On the Path to Wellness
Brian Kroeker has two jobs and loves them both. He works as a Peer Support Worker (PSW), walking alongside people who live with mental health challenges. He also supports people through a program called Supported Independent Living (SIL). Both services are offered by Communitas Supportive Care Society and these jobs give Brian the opportunity to pay it forward. He knows exactly how his clients feel because he’s been there before.
Brian lives with schizo-effective disorder – bipolar disorder and schizophrenia combined. He knows what it’s like to be paralyzed by sadness, to feel paranoid and suspicious of surroundings, to hear voices in his head.
“I battled depression, experiencing feelings of sadness, hopelessness, no sense of worth and I even contemplated suicide,” he says. “I had a plan to end it but could not see it through, thinking of my family finding me.”
He has been hospitalized at different times in his life and given medication to help keep him stable. At times his condition has put a strain on family relationships but he recognizes that his experience with mental illness was hard for them as well. Brian knows that his family has always loved and supported him.
“I am really grateful for such a loving family,” he says.
Brian has had some challenging times in his past but for the last several years his journey has led him to a place of stability. He went from psychiatric wards to group home settings where he had more freedom and took on more responsibility as he was able. While he was in one of these group homes, he worked with a PSW and found that it was helpful to be with someone who had gone through similar experiences. It gave him hope. He decided to take the training as well and became a PSW so that he could support others.
“I am passionate about being a positive influence in the lives of the people I serve, to help them grow, learn, accept and love themselves,” he says. “My experience allows me to connect on a deeper level, to build trust, helping them to express their feelings so that they can begin to heal.”
Through his work with SIL, Brian helps the people he serves develop life skills so that they can become more independent. Helping with housekeeping or grocery shopping, managing money or looking for work are just a few of the ways that Brian offers support. He loves this work.
“There’s so much satisfaction in knowing that you’re making a difference and being able to help people get to a place where they can pay it forward too,” he says.
Micah Reimer manages the SIL program at Communitas. He first met Brian in 2011 when he came through the SIL program as a client. Micah remembers that Brian was determined to fulfill his goals.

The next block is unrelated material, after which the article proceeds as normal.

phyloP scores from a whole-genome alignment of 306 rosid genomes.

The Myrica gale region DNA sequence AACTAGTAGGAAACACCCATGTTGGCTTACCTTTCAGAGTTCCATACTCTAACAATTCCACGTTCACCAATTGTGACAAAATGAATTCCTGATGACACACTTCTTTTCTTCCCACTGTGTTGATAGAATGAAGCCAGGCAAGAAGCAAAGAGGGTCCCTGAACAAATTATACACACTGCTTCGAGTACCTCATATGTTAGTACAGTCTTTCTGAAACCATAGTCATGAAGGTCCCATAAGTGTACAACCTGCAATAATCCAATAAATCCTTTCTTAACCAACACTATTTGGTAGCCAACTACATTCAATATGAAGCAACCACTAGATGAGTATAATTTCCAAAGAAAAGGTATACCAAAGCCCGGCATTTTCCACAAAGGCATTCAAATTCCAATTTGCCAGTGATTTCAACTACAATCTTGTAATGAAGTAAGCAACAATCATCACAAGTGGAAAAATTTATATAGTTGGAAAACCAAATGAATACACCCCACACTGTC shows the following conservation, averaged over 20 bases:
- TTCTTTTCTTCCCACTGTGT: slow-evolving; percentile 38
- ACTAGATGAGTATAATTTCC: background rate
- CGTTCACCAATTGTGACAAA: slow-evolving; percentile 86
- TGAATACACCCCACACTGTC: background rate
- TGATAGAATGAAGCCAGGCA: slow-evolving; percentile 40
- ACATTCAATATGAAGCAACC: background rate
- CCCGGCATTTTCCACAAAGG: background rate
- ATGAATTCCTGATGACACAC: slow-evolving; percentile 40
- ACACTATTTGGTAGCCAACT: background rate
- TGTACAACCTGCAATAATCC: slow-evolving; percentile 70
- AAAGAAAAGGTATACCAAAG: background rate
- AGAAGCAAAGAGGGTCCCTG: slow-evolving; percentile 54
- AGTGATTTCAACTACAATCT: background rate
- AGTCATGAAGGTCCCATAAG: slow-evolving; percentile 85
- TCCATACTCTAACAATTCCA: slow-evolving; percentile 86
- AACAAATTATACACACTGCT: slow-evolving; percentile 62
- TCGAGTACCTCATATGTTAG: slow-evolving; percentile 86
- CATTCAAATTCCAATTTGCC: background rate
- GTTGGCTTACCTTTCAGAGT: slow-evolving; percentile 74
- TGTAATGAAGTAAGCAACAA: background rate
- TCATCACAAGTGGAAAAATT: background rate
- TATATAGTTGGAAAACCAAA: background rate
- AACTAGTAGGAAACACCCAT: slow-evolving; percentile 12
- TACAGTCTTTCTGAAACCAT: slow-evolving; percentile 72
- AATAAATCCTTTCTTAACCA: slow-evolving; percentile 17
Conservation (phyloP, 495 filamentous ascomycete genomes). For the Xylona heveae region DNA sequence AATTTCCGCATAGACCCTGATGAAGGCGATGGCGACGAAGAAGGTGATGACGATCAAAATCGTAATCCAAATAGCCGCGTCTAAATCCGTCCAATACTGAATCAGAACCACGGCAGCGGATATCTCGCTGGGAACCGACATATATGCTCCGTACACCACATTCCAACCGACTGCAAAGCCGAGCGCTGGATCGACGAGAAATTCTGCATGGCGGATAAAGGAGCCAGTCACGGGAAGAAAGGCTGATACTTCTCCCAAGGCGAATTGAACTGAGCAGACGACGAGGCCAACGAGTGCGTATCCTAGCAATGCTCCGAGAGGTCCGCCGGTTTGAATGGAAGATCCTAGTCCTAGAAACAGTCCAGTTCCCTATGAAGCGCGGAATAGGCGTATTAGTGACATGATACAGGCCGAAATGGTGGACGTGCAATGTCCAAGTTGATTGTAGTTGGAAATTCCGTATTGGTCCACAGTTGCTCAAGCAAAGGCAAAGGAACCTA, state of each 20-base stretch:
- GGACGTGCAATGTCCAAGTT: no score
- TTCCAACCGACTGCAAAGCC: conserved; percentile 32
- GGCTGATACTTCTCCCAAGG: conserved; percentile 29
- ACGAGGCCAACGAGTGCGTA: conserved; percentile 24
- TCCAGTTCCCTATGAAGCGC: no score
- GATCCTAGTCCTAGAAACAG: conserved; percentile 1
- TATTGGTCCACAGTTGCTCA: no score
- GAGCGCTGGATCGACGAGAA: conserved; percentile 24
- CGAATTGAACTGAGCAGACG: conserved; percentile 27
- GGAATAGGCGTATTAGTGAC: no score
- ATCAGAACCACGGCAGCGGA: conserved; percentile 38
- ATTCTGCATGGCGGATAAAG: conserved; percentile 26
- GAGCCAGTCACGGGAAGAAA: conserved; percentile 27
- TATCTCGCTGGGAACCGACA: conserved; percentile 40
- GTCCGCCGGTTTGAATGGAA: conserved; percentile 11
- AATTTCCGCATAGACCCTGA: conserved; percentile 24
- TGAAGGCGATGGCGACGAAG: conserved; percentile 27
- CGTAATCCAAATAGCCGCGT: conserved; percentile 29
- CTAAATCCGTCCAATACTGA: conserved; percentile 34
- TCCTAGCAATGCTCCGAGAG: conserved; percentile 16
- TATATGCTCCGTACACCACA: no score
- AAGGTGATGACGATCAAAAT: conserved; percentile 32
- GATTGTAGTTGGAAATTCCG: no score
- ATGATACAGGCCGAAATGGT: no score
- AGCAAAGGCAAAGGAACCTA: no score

“Brian is a really determined person, so he flourished in the program and soon became a mentor to other people,” Micah says. “When he graduated from the SIL program, it was just natural for Brian to want to give back to others by becoming a Peer Support Worker and by serving through SIL.”
Micah has also lived with mental health challenges. Depression and anxiety run in his family so much so that they joke about “the Reimer gene” or refer to suffering as a badge of honour.
“A sense of humour has gotten us all through a lot,” he says.
Although he has times when his mental illness is harder to deal with than others, he says it is manageable. He also says that working at Communitas has been a saving grace.
“Because I work here, mental illness has become normalized for me,” he explains. “The more people talk about it, the better.”
Both Brian and Micah feel it is important for the church to talk about mental illness and create safe places for people to share their stories. Brian feels that society in general is slowly changing and he finds that when he shares his story, people do not judge him. He hopes that this can also be true in the church context.
“We have to get it out there, get rid of the stigma that surrounds mental illness,” Brian says.
Micah agrees, adding that the church is in a unique position to offer hope to those living with mental illness.
“The saddest phrase I’ve heard in my work is ‘I’ve given up hope that I will ever change’ but people living with mental illness need to hold onto hope,” he says. “If we are persistent and recognize that supporting someone is a life-long commitment, then things really can change.”
It is also important to acknowledge that supporting someone with mental illness is a journey of mutual transformation. Certainly Brian and Micah have had opportunities to impact the lives of others but both men say that they have been deeply affected by the opportunity to receive the stories of those they serve.
“You just have to be willing to be open,” Micah says. “And with that comes knowledge, redemption and healing.’
Today, Brian is symptom-free and says his life is great. He credits his success to his family, a supportive community and his strong faith in God.
“I am truly blessed. I believe God has a plan for me and everything that happens in life happens for a reason,” he says. “That’s why I’ve experienced the things that I have and am able to share with others.”
This story was written for the May 22, 2017 issue of Canadian Mennonite magazine as part of a complete feature on mental health and the church.